Friday, October 12, 2012

Ophelia re-imagined

Shakespeare's women never die. Although female characters are overshadowed by the male characters in Shakespeare's plays, that does not mean that they have to stay in the margins, shadows, in madness or death.

Ophelia, from Hamlet, is one of the most re-imagined Shakespearean women. Above you can watch Natalie Merchant's captivating video/song performance of Ophelia re-envisioned through Merchant's haunting lyrics, mesmerizing vocals and performances. Ophelia is many women. In Shakespeare's play, Ophelia goes mad and then falls into a stream and as her dress gets heavier and heavier with water, she resigns herself to drowning. She dies chanting old tunes; leading to her death, she had been singing Hey non nonny, nonny, hey nonny songs of madness as her mind breaks because of male power.

Millais' Ophelia (1851-52) romanticizes and eroticizes Ophelia's death, immortalizing her as a martyr for love, as a saintly woman more beautiful and desirous in death and ever lasting silence, than in life. In the play, Ophelia's death is off stage; it is recounted through Queen Gertrude to Laertes, Ophelia's brother. It is from the words of Queen Gertrude that Millais imagines and paints his Ophelia:

When down her weedy trophies and herself
Fell in the weeping brook. Her clothes spread wide;
And, mermaid-like, awhile they bore her up:
Which time she chanted snatches of old tunes;
As one incapable of her own distress,
Or like a creature native and indued
Unto that element: but long it could not be
Till that her garments, heavy with their drink,
Pull'd the poor wretch from her melodious lay
To muddy death
. (4.7.2)
MariCruz Suarez Rolobos reimagines Millais' imaging of Shakespeare's Ophelia.In Rolobos' remake, the strand of violets around Ophelia's neck becomes a crown.  

Because MariCruz's image is digital, it is unlikely that her model had to lie in cold water for hours and hours like Millais' model did. Perhaps, as a digital image, the model is not even in water! On the other hand, Lizzy Siddal, Millais' 19 year old model, caught a terrible cold and pneumonia from lying in the bath, warmed only by some candles on the floor around it (Millais painted the creek and foliage separately), from which she never recovered. She died years later of ill health, addiction, anorexia, stress from her tumultuous relationship with Dante Rossetti and, perhaps as some believe, suicide.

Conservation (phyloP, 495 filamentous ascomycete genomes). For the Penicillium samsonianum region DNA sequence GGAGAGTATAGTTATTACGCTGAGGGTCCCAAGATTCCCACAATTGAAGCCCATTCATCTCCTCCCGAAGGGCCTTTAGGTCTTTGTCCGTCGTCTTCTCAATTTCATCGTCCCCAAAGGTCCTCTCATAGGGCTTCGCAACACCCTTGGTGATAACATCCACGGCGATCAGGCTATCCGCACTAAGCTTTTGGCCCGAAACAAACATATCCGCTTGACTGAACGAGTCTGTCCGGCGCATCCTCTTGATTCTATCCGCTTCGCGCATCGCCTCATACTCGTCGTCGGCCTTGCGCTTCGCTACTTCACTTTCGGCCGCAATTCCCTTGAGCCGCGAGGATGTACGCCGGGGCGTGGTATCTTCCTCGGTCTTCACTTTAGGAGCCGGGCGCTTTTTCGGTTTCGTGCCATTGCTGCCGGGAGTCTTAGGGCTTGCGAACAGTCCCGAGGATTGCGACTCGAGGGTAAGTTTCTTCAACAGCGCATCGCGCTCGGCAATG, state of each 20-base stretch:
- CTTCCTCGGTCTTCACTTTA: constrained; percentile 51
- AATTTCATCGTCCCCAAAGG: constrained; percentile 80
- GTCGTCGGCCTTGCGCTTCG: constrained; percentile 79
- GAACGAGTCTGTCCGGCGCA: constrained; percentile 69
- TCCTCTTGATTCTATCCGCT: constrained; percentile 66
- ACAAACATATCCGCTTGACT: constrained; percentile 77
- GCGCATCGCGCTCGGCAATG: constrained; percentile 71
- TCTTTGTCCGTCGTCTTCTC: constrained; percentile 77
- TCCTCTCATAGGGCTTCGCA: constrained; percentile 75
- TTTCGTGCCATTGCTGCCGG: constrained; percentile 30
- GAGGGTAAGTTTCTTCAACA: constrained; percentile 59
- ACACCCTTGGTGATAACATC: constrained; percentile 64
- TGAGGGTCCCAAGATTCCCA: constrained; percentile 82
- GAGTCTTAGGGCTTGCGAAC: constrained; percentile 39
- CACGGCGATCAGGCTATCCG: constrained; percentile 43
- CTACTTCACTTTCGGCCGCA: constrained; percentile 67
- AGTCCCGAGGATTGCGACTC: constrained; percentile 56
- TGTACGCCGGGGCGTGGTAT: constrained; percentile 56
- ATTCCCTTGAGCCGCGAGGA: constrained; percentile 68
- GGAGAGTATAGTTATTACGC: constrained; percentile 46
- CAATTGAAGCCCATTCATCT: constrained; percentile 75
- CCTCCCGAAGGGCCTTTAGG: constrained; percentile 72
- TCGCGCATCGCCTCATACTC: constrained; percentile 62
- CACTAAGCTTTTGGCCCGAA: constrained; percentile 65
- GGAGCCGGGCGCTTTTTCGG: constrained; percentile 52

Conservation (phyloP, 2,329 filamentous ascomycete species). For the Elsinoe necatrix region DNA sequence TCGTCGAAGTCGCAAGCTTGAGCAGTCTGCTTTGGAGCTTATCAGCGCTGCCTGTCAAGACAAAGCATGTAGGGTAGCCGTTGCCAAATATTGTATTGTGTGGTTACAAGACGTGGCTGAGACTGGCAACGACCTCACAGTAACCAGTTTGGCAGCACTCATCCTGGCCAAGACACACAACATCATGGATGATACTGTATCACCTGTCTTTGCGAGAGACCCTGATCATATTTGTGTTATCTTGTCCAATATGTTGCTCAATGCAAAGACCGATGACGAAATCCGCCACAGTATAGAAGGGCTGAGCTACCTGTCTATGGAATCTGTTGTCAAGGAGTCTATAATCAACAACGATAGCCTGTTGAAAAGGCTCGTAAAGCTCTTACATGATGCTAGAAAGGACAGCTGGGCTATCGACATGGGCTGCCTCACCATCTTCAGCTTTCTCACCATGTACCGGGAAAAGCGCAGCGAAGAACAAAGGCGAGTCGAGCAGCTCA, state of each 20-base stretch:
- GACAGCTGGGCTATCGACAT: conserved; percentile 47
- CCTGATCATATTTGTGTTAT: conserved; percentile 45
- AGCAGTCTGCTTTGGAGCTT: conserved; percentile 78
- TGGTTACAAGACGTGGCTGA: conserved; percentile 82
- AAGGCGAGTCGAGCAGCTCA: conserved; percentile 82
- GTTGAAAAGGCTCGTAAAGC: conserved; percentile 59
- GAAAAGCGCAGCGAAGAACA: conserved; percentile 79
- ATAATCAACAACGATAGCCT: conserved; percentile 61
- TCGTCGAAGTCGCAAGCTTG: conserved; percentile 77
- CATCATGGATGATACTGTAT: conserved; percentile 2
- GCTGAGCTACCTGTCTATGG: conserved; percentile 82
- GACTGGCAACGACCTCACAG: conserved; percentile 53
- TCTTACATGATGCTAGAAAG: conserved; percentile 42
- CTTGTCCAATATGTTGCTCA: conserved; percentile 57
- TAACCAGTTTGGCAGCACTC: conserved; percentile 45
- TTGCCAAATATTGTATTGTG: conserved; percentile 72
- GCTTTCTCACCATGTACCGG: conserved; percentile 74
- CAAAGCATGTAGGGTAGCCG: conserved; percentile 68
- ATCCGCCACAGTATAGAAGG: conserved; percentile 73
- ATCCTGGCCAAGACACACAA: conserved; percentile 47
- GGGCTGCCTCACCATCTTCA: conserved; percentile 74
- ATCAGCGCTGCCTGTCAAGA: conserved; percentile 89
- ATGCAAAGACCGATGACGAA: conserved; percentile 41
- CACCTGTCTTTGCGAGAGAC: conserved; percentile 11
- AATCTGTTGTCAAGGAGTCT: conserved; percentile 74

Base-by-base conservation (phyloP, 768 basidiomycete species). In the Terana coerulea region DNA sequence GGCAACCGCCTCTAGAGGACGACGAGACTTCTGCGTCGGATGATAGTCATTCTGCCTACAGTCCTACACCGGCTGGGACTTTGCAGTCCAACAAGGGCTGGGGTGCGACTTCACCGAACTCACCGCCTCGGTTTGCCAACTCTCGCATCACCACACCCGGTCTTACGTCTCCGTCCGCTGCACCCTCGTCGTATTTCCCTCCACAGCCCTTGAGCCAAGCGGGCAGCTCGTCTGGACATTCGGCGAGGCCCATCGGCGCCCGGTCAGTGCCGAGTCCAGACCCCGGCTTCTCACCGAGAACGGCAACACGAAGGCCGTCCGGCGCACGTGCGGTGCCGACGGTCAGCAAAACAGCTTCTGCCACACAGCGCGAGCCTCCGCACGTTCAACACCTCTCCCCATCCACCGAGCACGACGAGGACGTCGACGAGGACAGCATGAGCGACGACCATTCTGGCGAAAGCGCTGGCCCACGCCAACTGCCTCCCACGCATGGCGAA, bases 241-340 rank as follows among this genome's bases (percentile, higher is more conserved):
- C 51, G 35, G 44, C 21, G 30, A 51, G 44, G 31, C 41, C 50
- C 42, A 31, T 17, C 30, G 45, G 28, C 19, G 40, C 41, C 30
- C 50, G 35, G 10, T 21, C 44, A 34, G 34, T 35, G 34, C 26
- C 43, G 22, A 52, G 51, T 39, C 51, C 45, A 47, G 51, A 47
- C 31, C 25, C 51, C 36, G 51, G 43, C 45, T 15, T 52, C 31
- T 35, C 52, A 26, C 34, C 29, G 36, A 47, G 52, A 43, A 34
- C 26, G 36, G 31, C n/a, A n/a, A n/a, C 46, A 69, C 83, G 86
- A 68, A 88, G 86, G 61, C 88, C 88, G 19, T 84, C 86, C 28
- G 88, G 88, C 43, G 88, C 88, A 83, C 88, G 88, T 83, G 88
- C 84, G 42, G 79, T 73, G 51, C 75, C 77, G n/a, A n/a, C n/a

Elizabeth (Lizzy) Siddal, known as the muse of neo-Raphealite painters and the wife of Dante Gabriel Rossetti, was also herself a poet and artist.

Ophelia (Drowning). Helen Morton, in a Birmingham University performance piece at the Edinburgh Fringe Festival in 2009. In this re-imagining of Ophelia, in a bridal gown, she falls into a hotel swimming pool. Andrew Allen writes:

Helen Morton’s gloriously cracked voice husks across the water as she brokenly negotiates her way through a collection of brutal love songs, her useless wedding veil trailing ahead of her in the water like a precursor of her own ghost, while other characters indulge in a lot of kissing, thrusting and sighing in this pool, all warm, wet and heated, and savagely ignoring her.   We’re told that Serafina Kiszko’s character is new, created for this production, but she could just as easily be interpreted as a splinter of Ophelia’s paranoia, or a memory of herself in happier times.


Merche Pallarés said...

Really enjoyed reading about Ophelia and seeing the videos. Too bad about Lizzy, Millai's model who had to pose through that hell which, finally, ended up with her life. Too sad. Hugs, M.

Merche Pallarés said...

Sorry, meant Millais' model...

northshorewoman said...

Wasn't it the case too often in the past that creative women were made mad by being put into the shadows of men.

Merche Pallarés said...

Yes, quite true, Taina... If a woman stood out for some reason, she was put down immediately. But what's most sad is that's still happening nowadays in many countries! Look at that young fourteen-year-old student who was shot (fortunately, she survived) by a hysterical, fanatical Taliban in Pakistan... Simply because she was defending women's right to education... Unbelievable. Hugs, M.